Extended Discrete Green's Theorem
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This discrete Green's theorem (A Discrete Green's Theorem) connects a given function's double integral over a given domain and the linear combination of the values of the function's cumulative distribution function at the corners of the domain. This suggests a natural extension; by partitioning the domain into rectangles and a curvilinear part, we divide the calculation of the function's double integral over the domain into two parts: the integral over the rectangular domain is calculated using the discrete Green's theorem, and the curvilinear part is calculated via the usual double integral. The "sewing" between these two parts is performed using the parameter of tendency, as suggested in the slanted integration method (Slanted Line Integral). The formula stated by this theorem is simply: , where is the slanted line integral of over the edge of the domain .[more]
In this Demonstration you can control the location of the points , the curvature of each edge connecting two adjacent vertices, the curve's orientation, and which of the subcurves is calculated. A green, red, or black vertex or edge indicates a positive, negative, or zero tendency. A blue vertex or edge means that the tendency is not calculated.[less]
Snapshot 1: The only vertices that do not occur in the final linear combination are (since the tendency is zero at these vertices). Let us detail the calculations that led to the theorem's statement:
Ã¢ÂÂ¨ Ã¢ÂÂ¨ Ã¢ÂÂ¨ Ã¢ÂÂ¨Ã¢ÂÂ¨ Ã¢ÂÂ¨ Ã¢ÂÂ¨ Ã¢ÂÂ¨ .
Here the first step is due to the additivity of the slanted integral, the second step is due to the definition of the slanted integral and the curve's tendencies at the specific points, and the last step is due to the discrete Green's theorem.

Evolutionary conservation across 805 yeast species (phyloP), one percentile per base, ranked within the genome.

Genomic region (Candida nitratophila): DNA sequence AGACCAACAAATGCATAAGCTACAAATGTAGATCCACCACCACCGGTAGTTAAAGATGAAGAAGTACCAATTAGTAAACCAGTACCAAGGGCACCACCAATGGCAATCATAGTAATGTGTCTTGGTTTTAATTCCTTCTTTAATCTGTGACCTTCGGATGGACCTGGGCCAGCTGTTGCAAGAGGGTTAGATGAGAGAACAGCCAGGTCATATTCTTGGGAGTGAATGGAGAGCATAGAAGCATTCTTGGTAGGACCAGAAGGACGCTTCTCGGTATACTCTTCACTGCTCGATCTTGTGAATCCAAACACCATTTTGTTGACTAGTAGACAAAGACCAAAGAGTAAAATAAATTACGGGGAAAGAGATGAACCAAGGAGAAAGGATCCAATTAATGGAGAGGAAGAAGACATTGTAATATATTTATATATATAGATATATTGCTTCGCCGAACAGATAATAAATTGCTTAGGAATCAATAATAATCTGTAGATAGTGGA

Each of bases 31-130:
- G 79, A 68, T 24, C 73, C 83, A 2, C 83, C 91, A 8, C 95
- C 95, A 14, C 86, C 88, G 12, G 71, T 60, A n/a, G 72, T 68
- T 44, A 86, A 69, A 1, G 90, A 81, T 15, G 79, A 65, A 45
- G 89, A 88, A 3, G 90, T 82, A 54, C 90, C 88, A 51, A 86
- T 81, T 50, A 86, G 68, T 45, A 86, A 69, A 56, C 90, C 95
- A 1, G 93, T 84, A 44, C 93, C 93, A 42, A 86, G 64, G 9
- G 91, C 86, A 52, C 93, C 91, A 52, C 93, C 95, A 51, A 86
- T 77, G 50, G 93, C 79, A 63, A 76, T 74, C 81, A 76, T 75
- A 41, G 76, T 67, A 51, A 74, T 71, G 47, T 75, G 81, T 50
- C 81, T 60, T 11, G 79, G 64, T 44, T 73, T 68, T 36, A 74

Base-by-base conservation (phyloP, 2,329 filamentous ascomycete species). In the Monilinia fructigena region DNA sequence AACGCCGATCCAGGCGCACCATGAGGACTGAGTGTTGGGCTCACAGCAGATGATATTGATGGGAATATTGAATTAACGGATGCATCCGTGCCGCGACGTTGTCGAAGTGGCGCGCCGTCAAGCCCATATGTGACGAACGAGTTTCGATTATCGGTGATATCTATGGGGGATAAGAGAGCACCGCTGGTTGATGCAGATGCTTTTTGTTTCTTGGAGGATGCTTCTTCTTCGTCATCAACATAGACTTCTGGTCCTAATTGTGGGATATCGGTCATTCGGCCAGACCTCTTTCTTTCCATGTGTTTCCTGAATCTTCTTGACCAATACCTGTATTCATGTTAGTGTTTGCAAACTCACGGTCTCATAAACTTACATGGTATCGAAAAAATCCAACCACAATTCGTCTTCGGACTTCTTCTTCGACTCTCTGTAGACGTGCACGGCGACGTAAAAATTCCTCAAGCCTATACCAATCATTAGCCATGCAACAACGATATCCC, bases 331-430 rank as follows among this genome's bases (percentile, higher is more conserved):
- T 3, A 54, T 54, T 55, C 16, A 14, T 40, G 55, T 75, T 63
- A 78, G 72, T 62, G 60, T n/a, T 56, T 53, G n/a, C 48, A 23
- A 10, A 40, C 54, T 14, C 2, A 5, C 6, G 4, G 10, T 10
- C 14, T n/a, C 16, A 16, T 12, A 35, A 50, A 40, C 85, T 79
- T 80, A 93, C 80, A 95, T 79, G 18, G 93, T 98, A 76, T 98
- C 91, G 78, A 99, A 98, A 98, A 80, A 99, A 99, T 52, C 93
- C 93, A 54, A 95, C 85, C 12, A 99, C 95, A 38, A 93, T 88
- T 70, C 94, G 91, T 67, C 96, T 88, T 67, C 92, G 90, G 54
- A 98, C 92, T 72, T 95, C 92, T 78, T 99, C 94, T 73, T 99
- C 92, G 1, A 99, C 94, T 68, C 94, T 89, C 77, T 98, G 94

Snapshot 3: Note that here the vertices and meet. Thus, these vertices' coefficient is ( and cancel). A more delicate deduction occurs in the upper-left corner of the domain. To simplify the discussion, let us denote the intersection point of the edges and by . The double integral over the whole rectangle should be deducted: part of it does not intersect the given domain, and the double integral over the other part is calculated twice (once for each of the edges and —the dark yellow part in the graph). Indeed, we note that the integral is automatically deducted, since (according to the discrete Green's theorem): , and thus the deduction is bidirectional: the integral over the rectangle is deducted, the unwanted vertices are deducted, and in return we get with a coefficient, as we would expect in the discrete Green's theorem for the polygon .
Snapshot 4: This snapshot depicts the following property of the slanted line integral: if is closed, then where is the curve taken with reversed orientation. It is easy to see from this snapshot that:
A rigorous formulation of the theorem is as follows. Let be a simply connected domain in , whose boundary is a tendable curve (its tendency is defined everywhere). Let be an integrable function and let , , be a cumulative distribution function of . Then , where is the slanted line integral of over the boundary of the domain , regardless of the choice of points used to calculate the slanted line integral. This theorem can be improved by selecting the points on the curve such that the computational efficiency is maximized, rather than by selecting the points arbitrarily.
The theory of semidiscrete calculus is given in .
 A. Finkelstein. "The Theory behind the 'Summed Area Tables' Algorithm: A Simple Approach to Calculus," (May 25, 2010). http://arxiv.org/abs/1005.1418.